If you’re a current subscriber, log in below. If you would like to subscribe, please click the subscribe tab above.
Username and Password Help
By James McAfee
O’BRIEN—C.H. Underwood, who will be inducted into the Big Country Athletic Hall of Fame next month, spent his early years growing up on a farm along the Brazos River 11 miles west of O’Brien in the Needmore community. He attended school in O’Brien, graduating in 1963.
During his junior year in high school, he was a starter in football as a receiver. The Bulldogs lost only one game that season in regional to Mozelle. He was also a starter for a district champion basketball squad.
The Bulldogs captured the regional football championship trophy his senior year with a win over Wall, averaging 61+ points a game and finishing at 11-0. Underwood was on the Abilene all-area team and played in the 1963 six-man all-star game. He was a starter for a district championship team in basketball, earning second team all-district honors. He ran legs on the sprint and mile relay units. The Bulldogs won district and regional titles and finished third in state as the mile relay placed second.
Underwood then went to South Plains College where he was a member of the track team. In addition, he was named the outstanding English and History student. After marrying Linda Kay Reed in the summer of 1965, he transferred to Hardin-Simmons University in Abilene for his junior year and then graduated from Midwestern University in Wichita Falls with a B.A. in both English and history in 1967.
Of course, he returned to O’Brien and coached both the junior high boys and girls for three years (1967-1970). The boys on the eighth football team his second year were the seniors who later won state. Both basketball teams were successful, too.
In his first year as the high school football coach in 1970, the Bulldogs bounced back from a winless season to win district before being eliminated by Highland in bi-district. The 1971 team was unbeaten in the regular season, repeating as district champions, but were eliminated in the first round. Underwood was selected as an assistant coach for the West team that lost a close decision in the six-man all-star game in Levelland that year.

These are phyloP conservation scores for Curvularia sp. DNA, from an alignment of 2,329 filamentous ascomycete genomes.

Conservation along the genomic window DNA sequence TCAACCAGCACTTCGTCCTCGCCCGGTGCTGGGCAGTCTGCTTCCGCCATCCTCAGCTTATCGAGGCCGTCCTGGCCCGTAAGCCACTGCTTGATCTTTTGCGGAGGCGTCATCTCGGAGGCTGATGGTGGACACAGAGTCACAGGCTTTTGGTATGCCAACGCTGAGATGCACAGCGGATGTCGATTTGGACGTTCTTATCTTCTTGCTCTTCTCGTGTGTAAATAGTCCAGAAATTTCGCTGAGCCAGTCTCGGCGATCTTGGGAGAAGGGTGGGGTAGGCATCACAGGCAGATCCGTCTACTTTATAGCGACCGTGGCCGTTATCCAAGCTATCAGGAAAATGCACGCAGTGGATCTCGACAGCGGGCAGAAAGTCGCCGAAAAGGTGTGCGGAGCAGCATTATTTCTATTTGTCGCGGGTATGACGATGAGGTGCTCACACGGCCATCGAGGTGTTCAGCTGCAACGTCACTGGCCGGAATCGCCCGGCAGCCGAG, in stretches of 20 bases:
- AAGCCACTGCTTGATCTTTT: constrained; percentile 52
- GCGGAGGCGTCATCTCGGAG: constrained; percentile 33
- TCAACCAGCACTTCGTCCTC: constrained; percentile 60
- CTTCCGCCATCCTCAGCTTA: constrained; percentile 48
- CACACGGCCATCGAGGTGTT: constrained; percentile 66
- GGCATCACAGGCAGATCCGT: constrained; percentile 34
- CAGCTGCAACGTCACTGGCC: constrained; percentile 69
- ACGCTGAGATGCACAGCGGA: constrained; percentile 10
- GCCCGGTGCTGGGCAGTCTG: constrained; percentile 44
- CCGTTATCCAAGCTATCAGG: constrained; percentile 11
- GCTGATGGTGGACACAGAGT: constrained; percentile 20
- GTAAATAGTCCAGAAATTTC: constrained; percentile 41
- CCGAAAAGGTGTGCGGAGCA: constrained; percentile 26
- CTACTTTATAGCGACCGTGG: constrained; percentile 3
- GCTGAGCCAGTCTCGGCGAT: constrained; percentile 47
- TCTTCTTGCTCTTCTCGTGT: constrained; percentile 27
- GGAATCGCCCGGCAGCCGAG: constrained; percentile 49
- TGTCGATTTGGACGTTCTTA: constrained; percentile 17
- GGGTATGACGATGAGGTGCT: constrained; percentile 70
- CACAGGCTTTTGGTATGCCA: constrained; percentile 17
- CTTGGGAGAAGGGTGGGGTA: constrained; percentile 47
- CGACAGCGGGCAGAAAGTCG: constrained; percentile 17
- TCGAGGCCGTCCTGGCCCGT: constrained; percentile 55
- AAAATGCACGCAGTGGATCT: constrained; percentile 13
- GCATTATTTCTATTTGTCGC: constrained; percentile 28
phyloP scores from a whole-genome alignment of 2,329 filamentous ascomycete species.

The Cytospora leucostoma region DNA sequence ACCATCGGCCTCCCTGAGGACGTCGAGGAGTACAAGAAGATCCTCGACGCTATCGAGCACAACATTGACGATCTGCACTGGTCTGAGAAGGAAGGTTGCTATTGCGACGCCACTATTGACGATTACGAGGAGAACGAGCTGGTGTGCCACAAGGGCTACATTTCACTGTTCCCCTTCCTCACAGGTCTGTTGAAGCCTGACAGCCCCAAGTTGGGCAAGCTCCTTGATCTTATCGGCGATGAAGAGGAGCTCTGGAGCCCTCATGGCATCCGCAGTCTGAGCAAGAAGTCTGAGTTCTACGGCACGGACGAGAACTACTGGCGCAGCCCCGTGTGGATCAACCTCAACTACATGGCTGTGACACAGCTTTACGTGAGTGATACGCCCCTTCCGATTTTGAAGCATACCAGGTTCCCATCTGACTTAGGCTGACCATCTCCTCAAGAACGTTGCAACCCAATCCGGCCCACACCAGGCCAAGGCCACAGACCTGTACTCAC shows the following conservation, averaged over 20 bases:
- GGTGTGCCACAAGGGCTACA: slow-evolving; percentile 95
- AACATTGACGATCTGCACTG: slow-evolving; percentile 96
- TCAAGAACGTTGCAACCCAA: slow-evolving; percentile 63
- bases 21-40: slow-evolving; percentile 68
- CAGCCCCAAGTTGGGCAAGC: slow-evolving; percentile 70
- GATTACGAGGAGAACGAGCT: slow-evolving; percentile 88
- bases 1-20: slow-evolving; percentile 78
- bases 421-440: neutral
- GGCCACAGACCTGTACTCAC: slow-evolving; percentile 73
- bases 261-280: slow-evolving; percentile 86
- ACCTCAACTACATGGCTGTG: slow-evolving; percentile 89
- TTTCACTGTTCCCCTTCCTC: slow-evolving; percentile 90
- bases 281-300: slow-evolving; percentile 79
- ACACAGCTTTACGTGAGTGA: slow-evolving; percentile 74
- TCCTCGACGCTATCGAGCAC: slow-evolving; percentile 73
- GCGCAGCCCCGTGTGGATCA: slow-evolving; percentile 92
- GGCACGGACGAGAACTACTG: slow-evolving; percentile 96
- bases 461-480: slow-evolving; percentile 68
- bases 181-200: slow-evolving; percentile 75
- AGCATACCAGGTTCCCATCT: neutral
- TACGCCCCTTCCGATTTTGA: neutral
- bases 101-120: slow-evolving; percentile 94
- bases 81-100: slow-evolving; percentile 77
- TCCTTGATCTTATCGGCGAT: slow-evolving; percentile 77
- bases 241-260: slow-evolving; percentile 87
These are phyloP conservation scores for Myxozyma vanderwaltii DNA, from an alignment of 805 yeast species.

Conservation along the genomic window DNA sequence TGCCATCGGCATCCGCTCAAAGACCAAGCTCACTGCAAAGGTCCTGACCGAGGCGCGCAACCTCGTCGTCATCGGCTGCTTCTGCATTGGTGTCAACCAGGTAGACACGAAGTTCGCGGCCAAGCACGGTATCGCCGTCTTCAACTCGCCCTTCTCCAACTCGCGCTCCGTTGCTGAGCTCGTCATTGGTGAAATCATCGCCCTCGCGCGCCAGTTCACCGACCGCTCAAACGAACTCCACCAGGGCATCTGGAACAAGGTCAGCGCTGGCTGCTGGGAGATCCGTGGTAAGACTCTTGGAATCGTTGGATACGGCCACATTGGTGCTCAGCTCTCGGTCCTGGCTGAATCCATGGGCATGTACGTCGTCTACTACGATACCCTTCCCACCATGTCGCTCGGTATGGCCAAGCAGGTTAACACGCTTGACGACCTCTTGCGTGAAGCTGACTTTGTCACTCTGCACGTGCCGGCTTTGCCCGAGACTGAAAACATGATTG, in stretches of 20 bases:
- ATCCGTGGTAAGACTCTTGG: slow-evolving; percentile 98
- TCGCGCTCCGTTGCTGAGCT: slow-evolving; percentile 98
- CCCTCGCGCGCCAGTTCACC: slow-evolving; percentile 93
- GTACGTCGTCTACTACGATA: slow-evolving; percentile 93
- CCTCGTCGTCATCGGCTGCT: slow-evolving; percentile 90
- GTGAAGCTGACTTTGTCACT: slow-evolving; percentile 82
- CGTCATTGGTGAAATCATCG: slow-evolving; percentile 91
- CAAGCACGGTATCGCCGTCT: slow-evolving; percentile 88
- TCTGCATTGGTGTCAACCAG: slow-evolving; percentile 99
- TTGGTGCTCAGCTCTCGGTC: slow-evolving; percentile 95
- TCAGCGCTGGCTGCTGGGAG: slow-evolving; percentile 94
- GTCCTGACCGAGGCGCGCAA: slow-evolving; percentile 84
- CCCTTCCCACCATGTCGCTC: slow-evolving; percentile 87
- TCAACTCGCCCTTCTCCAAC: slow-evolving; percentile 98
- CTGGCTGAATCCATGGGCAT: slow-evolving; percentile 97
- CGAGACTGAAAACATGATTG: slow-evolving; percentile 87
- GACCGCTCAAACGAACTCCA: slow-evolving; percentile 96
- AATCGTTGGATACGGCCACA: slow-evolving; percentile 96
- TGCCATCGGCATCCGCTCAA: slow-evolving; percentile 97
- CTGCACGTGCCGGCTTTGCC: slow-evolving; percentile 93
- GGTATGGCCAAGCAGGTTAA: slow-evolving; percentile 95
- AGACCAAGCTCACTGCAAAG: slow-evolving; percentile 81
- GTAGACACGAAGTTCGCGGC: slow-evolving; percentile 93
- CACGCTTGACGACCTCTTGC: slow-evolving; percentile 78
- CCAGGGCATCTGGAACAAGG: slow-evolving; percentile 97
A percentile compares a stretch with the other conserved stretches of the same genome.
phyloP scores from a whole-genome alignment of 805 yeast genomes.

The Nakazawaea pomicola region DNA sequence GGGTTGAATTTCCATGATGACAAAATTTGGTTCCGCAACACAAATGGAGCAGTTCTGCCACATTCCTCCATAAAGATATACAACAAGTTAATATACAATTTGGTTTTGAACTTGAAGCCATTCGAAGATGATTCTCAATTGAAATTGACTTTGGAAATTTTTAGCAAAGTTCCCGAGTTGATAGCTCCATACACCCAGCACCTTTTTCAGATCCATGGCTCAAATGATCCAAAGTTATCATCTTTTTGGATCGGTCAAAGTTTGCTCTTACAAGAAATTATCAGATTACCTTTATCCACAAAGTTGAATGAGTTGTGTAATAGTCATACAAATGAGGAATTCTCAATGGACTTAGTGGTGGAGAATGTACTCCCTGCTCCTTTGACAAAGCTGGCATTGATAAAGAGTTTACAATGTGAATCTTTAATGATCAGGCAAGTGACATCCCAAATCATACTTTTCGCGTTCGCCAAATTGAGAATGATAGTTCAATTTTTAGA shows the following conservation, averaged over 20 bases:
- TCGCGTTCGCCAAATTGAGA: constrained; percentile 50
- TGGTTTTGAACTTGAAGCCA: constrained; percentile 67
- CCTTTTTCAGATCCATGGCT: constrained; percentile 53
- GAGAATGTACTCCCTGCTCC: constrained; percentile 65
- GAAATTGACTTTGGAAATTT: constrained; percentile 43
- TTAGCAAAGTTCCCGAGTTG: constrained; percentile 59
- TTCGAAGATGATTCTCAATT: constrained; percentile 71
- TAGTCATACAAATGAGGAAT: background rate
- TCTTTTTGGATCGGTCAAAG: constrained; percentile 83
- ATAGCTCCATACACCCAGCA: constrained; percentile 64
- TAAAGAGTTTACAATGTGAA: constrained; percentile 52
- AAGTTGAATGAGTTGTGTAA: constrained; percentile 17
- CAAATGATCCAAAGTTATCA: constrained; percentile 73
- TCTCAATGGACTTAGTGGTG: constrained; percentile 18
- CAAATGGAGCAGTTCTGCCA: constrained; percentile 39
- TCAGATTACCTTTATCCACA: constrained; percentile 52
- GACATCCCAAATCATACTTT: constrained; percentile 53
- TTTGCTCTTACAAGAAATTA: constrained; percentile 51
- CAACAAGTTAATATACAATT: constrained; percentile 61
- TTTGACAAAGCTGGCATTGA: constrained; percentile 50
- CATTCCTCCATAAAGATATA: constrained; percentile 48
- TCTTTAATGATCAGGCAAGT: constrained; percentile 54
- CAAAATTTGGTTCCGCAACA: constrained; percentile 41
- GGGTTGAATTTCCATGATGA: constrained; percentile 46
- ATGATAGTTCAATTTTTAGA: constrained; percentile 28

With players from an undefeated junior high team also returning, hopes for a successful season looked promising in 1972. With Bennie Grill serving as his assistant, Underwood saw his team rise to the occasion, finishing 12-0, including 10 wins by the 45-point mercy rule, with the state title.t
Underwood recalls that Bill Hart, a sportswriter with the Abilene Reporter-News, called the Bulldogs “the “Little ‘uns” since they averaged only 143 pounds.
Using what Underwood called the “O’Brien Veer,” a triple option offensive plan, the Bulldogs averaged 60.6 points and 623 yards per game running the ball. Remember, many games lasted only a half. Defensively they gave up only an average of 15.8 a game.
After winning a third straight district title, the Bulldogs raced to a 76-30 victory over Ira in the quarterfinals, but then seemed to be decisive underdogs to Marathon in the semifinals. Marathon had a rich winning tradition, losing only one of its last 52 games.
That didn’t faze Underwood’s boys. They continued to score almost at will and advanced with a 78-28 win. Marathon did return to the top of the six-man heap, winning titles three of the next five years, according to Underwood.
Next up in 1972 was a mammoth Jarrell team. Observers prior to that game looked out on the field and were overheard saying, “Those poor O’Brien boys don’t have a chance, this game will not last long.”
It turns out, they were at least right about how long the game would last. With quarterback Danny Del Hierro running for 403 yards and six touchdowns, the Bulldogs won by a 60-14 margin. Del Hierro was a first team all-state selection along with safety Louis Conn while Arly Watson and Rayland Hays were second-team picks.
Underwood admitted the Bulldogs had another secret to success. They used their quickness to try onside kicks after every touchdown and were successful 26 percent of the time. “This was effective back then because the neutral zone was only 10 yards,” Underwood recalled.
Since the “72 Bulldogs were so effective with the on-side kicks, they were responsible for the six-man coaches to change a rule, electing to change the neutral zone to 20 yards for the next few seasons before reducing it to today’s standard of 15 yards.
Underwood served as the successful head coach for the West with Grill as his assistant in the six-man all-star game in the summer of 1973.
Underwood ended his football coaching career at O’Brien after the next season with an overall 40-3 record, losing to Benjamin, 68-64, in district despite holding a 32-6 lead during the first half. “We lost three starters to injuries and saw a final chance to win not happen as a pass went off the fingertips of a receiver in the end zone,” Underwood recalled. “That was our only regular season loss in four seasons.”
He wrote “Texas Six-man Football” in 1974 and then wrote “Six-Man Football,” called the bible by fellow coaches, 30 years later.
Underwood decided to return fulltime to farming in Knox and Haskell counties, but did answer a call from Knox City Supt. Bill Baker to teach English at Knox City High School for the 1975-1976 year when the district lost a teacher in July.
Knox City and O’Brien were consolidated the following year while Underwood returned to farming for three years before resuming his coaching career at Knox City.